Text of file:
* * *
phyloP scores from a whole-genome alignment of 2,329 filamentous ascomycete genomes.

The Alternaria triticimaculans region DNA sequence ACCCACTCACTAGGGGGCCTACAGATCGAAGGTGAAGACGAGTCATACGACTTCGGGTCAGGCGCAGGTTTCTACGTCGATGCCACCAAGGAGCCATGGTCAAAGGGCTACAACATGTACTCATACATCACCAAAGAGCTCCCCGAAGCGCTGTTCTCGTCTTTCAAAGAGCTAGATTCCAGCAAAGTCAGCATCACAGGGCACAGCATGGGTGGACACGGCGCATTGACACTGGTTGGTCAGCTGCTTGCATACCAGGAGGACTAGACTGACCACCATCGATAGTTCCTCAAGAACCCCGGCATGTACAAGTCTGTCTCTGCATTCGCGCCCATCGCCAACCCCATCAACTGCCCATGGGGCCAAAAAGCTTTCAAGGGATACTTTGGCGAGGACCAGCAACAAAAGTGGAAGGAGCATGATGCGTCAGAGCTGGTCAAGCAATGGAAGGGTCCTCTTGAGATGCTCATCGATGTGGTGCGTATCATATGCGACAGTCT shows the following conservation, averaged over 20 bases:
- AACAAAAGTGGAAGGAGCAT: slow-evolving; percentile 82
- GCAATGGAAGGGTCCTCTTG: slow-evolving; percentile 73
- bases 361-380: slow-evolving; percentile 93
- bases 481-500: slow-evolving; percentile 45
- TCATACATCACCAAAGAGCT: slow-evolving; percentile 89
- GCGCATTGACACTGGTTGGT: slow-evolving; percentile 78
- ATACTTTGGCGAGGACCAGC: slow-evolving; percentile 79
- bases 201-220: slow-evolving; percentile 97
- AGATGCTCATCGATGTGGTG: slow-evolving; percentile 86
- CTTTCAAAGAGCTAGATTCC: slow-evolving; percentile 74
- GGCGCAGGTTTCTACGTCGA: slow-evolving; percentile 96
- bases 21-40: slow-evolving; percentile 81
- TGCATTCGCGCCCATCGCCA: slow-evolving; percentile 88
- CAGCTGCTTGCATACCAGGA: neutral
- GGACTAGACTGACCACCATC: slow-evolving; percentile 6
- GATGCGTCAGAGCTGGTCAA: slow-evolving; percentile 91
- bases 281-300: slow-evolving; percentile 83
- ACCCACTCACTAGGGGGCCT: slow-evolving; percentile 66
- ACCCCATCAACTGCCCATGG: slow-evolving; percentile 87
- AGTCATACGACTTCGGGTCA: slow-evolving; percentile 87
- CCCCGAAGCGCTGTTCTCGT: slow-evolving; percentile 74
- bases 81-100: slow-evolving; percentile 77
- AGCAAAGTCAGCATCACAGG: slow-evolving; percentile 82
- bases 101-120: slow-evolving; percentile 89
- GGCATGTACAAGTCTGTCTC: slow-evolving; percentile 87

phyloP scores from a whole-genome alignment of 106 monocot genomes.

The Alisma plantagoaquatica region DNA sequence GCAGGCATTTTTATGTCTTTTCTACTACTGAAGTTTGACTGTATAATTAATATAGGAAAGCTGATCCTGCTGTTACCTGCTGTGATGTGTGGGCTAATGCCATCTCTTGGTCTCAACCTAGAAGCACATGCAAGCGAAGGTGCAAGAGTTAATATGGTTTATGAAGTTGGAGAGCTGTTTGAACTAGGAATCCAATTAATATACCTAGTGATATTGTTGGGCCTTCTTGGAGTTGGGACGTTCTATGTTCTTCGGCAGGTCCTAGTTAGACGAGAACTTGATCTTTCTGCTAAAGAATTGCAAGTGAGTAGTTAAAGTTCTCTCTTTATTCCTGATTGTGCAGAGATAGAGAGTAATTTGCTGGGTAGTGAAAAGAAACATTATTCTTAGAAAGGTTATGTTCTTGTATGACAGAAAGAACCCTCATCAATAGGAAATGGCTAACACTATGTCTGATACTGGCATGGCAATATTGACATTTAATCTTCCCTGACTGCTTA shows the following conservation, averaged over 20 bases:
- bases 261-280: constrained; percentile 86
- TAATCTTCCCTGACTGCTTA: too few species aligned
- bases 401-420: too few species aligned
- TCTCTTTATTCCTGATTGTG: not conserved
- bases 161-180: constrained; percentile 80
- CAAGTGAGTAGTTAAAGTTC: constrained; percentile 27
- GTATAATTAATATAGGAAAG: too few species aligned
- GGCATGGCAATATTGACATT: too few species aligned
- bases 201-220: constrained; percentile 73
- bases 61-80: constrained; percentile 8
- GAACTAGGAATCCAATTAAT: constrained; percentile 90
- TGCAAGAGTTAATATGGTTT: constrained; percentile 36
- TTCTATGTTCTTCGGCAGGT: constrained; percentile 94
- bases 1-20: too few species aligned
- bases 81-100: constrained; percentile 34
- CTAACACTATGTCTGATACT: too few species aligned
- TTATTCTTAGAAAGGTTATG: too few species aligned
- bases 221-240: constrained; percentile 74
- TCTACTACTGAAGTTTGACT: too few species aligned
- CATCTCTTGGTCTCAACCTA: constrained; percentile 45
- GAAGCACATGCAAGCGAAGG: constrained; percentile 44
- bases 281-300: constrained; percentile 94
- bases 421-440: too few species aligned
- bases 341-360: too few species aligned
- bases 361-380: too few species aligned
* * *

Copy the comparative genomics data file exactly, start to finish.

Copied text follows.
phyloP scores from a whole-genome alignment of 2,329 filamentous ascomycete genomes.

The Alternaria triticimaculans region DNA sequence ACCCACTCACTAGGGGGCCTACAGATCGAAGGTGAAGACGAGTCATACGACTTCGGGTCAGGCGCAGGTTTCTACGTCGATGCCACCAAGGAGCCATGGTCAAAGGGCTACAACATGTACTCATACATCACCAAAGAGCTCCCCGAAGCGCTGTTCTCGTCTTTCAAAGAGCTAGATTCCAGCAAAGTCAGCATCACAGGGCACAGCATGGGTGGACACGGCGCATTGACACTGGTTGGTCAGCTGCTTGCATACCAGGAGGACTAGACTGACCACCATCGATAGTTCCTCAAGAACCCCGGCATGTACAAGTCTGTCTCTGCATTCGCGCCCATCGCCAACCCCATCAACTGCCCATGGGGCCAAAAAGCTTTCAAGGGATACTTTGGCGAGGACCAGCAACAAAAGTGGAAGGAGCATGATGCGTCAGAGCTGGTCAAGCAATGGAAGGGTCCTCTTGAGATGCTCATCGATGTGGTGCGTATCATATGCGACAGTCT shows the following conservation, averaged over 20 bases:
- AACAAAAGTGGAAGGAGCAT: slow-evolving; percentile 82
- GCAATGGAAGGGTCCTCTTG: slow-evolving; percentile 73
- bases 361-380: slow-evolving; percentile 93
- bases 481-500: slow-evolving; percentile 45
- TCATACATCACCAAAGAGCT: slow-evolving; percentile 89
- GCGCATTGACACTGGTTGGT: slow-evolving; percentile 78
- ATACTTTGGCGAGGACCAGC: slow-evolving; percentile 79
- bases 201-220: slow-evolving; percentile 97
- AGATGCTCATCGATGTGGTG: slow-evolving; percentile 86
- CTTTCAAAGAGCTAGATTCC: slow-evolving; percentile 74
- GGCGCAGGTTTCTACGTCGA: slow-evolving; percentile 96
- bases 21-40: slow-evolving; percentile 81
- TGCATTCGCGCCCATCGCCA: slow-evolving; percentile 88
- CAGCTGCTTGCATACCAGGA: neutral
- GGACTAGACTGACCACCATC: slow-evolving; percentile 6
- GATGCGTCAGAGCTGGTCAA: slow-evolving; percentile 91
- bases 281-300: slow-evolving; percentile 83
- ACCCACTCACTAGGGGGCCT: slow-evolving; percentile 66
- ACCCCATCAACTGCCCATGG: slow-evolving; percentile 87
- AGTCATACGACTTCGGGTCA: slow-evolving; percentile 87
- CCCCGAAGCGCTGTTCTCGT: slow-evolving; percentile 74
- bases 81-100: slow-evolving; percentile 77
- AGCAAAGTCAGCATCACAGG: slow-evolving; percentile 82
- bases 101-120: slow-evolving; percentile 89
- GGCATGTACAAGTCTGTCTC: slow-evolving; percentile 87

phyloP scores from a whole-genome alignment of 106 monocot genomes.

The Alisma plantagoaquatica region DNA sequence GCAGGCATTTTTATGTCTTTTCTACTACTGAAGTTTGACTGTATAATTAATATAGGAAAGCTGATCCTGCTGTTACCTGCTGTGATGTGTGGGCTAATGCCATCTCTTGGTCTCAACCTAGAAGCACATGCAAGCGAAGGTGCAAGAGTTAATATGGTTTATGAAGTTGGAGAGCTGTTTGAACTAGGAATCCAATTAATATACCTAGTGATATTGTTGGGCCTTCTTGGAGTTGGGACGTTCTATGTTCTTCGGCAGGTCCTAGTTAGACGAGAACTTGATCTTTCTGCTAAAGAATTGCAAGTGAGTAGTTAAAGTTCTCTCTTTATTCCTGATTGTGCAGAGATAGAGAGTAATTTGCTGGGTAGTGAAAAGAAACATTATTCTTAGAAAGGTTATGTTCTTGTATGACAGAAAGAACCCTCATCAATAGGAAATGGCTAACACTATGTCTGATACTGGCATGGCAATATTGACATTTAATCTTCCCTGACTGCTTA shows the following conservation, averaged over 20 bases:
- bases 261-280: constrained; percentile 86
- TAATCTTCCCTGACTGCTTA: too few species aligned
- bases 401-420: too few species aligned
- TCTCTTTATTCCTGATTGTG: not conserved
- bases 161-180: constrained; percentile 80
- CAAGTGAGTAGTTAAAGTTC: constrained; percentile 27
- GTATAATTAATATAGGAAAG: too few species aligned
- GGCATGGCAATATTGACATT: too few species aligned
- bases 201-220: constrained; percentile 73
- bases 61-80: constrained; percentile 8
- GAACTAGGAATCCAATTAAT: constrained; percentile 90
- TGCAAGAGTTAATATGGTTT: constrained; percentile 36
- TTCTATGTTCTTCGGCAGGT: constrained; percentile 94
- bases 1-20: too few species aligned
- bases 81-100: constrained; percentile 34
- CTAACACTATGTCTGATACT: too few species aligned
- TTATTCTTAGAAAGGTTATG: too few species aligned
- bases 221-240: constrained; percentile 74
- TCTACTACTGAAGTTTGACT: too few species aligned
- CATCTCTTGGTCTCAACCTA: constrained; percentile 45
- GAAGCACATGCAAGCGAAGG: constrained; percentile 44
- bases 281-300: constrained; percentile 94
- bases 421-440: too few species aligned
- bases 341-360: too few species aligned
- bases 361-380: too few species aligned